Touring allows me to access new audiences, meet fans face to face, try out new songs and is really satisfying when you’re in the right venue with the right crowd. Performing live as much as possible gives you a great platform on which to build your sound as a live artist. Although its always great to get home!
11.    How has radio and the media received your music?

Its been tough to tap into major radio play. Partly because i’ve been a victim of genre cross over from jazz to soul to pop etc (or so i’m told) and all the major radio programmes have really small and genre defined playlists. Its also about who you know and i’m not very good at networking just for the sake of getting something to benefit me. Craig Charles and his show on BBC6music have been really supportive of me. He’s a really nice guy and genuinely loves music (plus he was in Red Dwarf which gives him mega bonus points!).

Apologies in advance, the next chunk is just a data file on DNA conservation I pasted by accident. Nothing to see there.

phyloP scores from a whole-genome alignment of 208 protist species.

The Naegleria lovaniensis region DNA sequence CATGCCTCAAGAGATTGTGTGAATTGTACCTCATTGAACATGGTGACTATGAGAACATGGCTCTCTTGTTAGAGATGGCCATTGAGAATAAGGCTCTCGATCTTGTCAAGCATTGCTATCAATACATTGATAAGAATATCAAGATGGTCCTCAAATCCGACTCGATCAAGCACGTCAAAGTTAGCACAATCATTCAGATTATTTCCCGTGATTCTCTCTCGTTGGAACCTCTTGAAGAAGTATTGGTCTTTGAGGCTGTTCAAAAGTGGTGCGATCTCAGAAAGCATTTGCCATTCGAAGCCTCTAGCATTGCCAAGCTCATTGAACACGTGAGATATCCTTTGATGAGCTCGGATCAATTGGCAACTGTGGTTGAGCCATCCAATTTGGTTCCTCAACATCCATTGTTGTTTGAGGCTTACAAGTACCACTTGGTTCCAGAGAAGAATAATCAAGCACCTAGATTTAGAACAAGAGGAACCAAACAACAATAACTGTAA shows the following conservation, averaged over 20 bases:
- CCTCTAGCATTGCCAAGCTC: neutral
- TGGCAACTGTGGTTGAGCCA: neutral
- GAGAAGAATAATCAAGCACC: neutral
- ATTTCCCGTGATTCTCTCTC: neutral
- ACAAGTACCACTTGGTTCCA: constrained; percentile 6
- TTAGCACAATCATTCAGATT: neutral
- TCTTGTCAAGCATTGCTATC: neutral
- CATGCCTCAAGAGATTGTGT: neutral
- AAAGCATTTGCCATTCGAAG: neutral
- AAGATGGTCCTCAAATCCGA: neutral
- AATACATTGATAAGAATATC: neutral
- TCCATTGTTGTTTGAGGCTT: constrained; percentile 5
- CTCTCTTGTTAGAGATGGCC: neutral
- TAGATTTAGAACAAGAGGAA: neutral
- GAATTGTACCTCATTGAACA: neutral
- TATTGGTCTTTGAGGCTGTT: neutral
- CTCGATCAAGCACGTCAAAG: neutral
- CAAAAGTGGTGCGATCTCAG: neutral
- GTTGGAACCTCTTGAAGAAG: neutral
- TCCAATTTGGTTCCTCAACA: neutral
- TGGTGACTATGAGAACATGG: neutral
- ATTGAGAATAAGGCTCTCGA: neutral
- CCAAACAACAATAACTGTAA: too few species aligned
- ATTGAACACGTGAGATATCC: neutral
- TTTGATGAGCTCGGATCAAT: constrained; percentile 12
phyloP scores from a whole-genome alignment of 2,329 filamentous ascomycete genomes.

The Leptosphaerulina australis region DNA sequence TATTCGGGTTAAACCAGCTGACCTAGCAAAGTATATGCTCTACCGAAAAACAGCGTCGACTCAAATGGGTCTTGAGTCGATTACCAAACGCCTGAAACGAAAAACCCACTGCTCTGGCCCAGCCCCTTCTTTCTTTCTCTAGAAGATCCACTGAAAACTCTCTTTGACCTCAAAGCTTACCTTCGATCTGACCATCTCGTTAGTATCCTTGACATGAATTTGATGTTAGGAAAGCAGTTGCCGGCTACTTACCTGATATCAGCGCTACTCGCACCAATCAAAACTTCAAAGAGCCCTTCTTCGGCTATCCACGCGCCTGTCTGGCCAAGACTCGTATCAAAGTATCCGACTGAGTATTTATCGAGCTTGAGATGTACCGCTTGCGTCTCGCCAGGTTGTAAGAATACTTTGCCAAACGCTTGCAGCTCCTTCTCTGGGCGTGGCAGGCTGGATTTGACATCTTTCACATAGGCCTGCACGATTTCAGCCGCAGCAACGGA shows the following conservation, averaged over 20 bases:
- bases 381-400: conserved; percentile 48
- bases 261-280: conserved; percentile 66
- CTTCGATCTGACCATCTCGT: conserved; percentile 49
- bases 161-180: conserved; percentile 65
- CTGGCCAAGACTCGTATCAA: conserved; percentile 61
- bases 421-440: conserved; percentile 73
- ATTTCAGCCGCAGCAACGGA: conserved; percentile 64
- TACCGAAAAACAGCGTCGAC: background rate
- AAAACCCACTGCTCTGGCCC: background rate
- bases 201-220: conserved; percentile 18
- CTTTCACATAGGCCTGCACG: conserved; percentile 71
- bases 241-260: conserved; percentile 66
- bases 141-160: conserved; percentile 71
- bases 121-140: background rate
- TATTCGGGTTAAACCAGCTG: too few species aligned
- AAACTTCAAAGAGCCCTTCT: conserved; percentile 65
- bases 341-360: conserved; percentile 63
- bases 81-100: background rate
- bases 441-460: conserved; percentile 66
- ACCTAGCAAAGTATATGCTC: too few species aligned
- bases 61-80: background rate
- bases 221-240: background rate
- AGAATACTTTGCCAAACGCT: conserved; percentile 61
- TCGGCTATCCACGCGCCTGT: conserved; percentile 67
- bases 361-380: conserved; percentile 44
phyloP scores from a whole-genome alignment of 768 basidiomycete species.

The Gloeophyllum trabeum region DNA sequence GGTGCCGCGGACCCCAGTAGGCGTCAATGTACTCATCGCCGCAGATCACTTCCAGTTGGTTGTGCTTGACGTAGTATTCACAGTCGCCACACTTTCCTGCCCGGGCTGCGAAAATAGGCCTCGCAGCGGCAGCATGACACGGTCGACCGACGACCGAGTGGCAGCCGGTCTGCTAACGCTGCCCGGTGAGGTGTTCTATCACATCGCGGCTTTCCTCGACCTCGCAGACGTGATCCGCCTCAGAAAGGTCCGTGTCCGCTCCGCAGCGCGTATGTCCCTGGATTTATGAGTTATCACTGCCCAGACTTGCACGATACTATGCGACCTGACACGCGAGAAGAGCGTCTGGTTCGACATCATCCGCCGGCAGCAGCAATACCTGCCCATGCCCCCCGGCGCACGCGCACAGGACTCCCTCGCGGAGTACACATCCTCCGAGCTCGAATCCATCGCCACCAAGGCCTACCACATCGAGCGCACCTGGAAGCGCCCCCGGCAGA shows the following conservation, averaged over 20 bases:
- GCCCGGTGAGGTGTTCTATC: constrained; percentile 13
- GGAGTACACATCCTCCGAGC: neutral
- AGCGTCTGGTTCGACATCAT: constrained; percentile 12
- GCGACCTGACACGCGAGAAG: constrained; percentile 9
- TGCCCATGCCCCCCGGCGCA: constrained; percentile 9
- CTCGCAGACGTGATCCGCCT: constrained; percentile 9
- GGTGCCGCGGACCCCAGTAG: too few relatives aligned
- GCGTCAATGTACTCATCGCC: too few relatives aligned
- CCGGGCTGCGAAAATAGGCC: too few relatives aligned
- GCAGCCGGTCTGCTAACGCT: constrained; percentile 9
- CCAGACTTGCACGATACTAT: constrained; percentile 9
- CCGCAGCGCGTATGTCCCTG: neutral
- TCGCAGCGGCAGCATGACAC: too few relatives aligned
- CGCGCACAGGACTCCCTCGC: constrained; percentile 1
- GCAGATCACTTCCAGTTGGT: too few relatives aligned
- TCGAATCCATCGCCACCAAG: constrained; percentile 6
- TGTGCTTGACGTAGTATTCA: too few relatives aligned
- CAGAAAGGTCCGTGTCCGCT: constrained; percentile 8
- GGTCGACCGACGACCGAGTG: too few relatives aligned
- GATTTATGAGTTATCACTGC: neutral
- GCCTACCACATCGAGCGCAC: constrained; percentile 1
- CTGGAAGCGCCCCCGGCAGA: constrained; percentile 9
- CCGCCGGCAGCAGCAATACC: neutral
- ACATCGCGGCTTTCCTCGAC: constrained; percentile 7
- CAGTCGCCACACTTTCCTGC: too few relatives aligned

12.    What is next for yourself?

I spent most of last year writing and am intending to spend most of this year working through all the writing I did and working that out! My problem is that I often want to do too many things and create too many sounds at once and I find it hard to commit to one album at a time and that can sometimes hinder my progress. But one thing I have learnt from living in the South of France for the past 3yrs is that its very important to take your time and get it right. Making albums is not the only way to be successful and get satisfaction from the music industry. There will be plenty more albums from me,  thats for sure, but when, how and who with is yet to be decided! Watch this space.

Jonas & The Massive Attraction


I talk to Jonas Tomalty from the amazing Canadian rock band Jonas & The Massive Attraction who’s music when I first heard it got me hooked, Just a good solid rock band delivering the goods, I wanted to know more and why you should check out this amazing band. Their album Big Slice is a must have.

1.    How did the band form?